When Congress finally approved the payroll tax cut extension in December, it had a policy rider attached requiring President Obama to make a decision on the controversial Keystone XL pipeline within 60 days. But the requirement is now causing confusion that could slow the review process because the Nebraska Department of Environmental Quality (DEQ) said it will take at least six months to choose and approve a new route — much more than Obama’s 60-day window. State officials will work with TransCanada, the Canadian company that wants to build the pipeline, to find an alternate route for the pipeline to avoid a major water source in the state, the Ogalala aquifer.
But Inside Climate News reports that before a new route can be set, DEQ and TransCanada need a memorandum from the State Department that outlines the agency’s involvement in the process, which could slow the process while they wait on it:
TransCanada spokesman Shawn Howard said the company conducted some aerial flyovers in early December, along with on-the-ground surveys on public roads. “[But] we’re not really in the full-blown field stage yet,” he said. “We have to have that memorandum of understanding … there’s just been too many surprises. We don’t want to look at potential routes if we don’t understand the process.”
DEQ spokesman Brian McManus said the State Department is working with the DEQ to draft the memorandum, but he does not know when it will be finalized. [...]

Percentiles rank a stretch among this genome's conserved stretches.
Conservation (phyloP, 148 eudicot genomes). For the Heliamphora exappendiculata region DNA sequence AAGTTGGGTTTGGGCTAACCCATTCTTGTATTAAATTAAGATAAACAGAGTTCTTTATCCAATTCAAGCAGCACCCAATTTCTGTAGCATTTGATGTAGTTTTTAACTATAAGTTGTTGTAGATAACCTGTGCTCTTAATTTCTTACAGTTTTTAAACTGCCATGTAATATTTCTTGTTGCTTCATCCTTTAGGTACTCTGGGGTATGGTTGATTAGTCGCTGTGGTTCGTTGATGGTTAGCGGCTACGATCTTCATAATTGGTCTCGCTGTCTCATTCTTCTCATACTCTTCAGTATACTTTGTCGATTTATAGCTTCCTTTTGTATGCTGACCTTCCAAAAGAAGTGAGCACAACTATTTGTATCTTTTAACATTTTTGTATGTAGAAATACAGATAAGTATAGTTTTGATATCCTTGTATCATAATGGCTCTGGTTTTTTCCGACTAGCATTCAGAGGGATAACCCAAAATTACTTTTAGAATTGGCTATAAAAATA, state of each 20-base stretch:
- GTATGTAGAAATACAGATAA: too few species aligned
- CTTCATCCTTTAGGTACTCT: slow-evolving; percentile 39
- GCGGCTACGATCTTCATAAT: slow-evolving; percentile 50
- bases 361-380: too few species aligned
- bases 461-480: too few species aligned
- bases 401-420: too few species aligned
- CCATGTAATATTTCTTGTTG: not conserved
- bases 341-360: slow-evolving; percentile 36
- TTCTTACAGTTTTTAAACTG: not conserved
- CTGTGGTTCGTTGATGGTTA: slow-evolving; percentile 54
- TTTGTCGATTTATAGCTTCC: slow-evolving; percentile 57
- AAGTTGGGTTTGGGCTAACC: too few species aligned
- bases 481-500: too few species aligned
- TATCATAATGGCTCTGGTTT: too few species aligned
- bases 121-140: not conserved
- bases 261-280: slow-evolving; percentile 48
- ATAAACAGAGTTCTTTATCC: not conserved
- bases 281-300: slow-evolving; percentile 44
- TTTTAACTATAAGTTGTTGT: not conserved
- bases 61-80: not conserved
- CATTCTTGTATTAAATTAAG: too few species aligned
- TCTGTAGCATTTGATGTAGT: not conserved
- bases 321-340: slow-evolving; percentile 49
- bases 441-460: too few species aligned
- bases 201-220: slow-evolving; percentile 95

McManus said his agency will proceed with the reroute regardless of what happens in Washington, D.C.
“We’re just carrying out the role that was described to us by the Nebraska legislature,” he said. “We’ll deal with the federal [implications] in late February, depending on what decisions are made.”
Before Republicans attached the Keystone rider to the payroll tax cut, Obama had pushed back making a decision on the pipeline so that the State Department could consider alternate routes and other impacts. The pipeline would carry 830,000 gallons of heavy crude oil from the Canadian tar sands to the Gulf Coast, and despite lofty claims about the jobs the pipeline will create, the Keystone XL project is unlikely to be a job creator.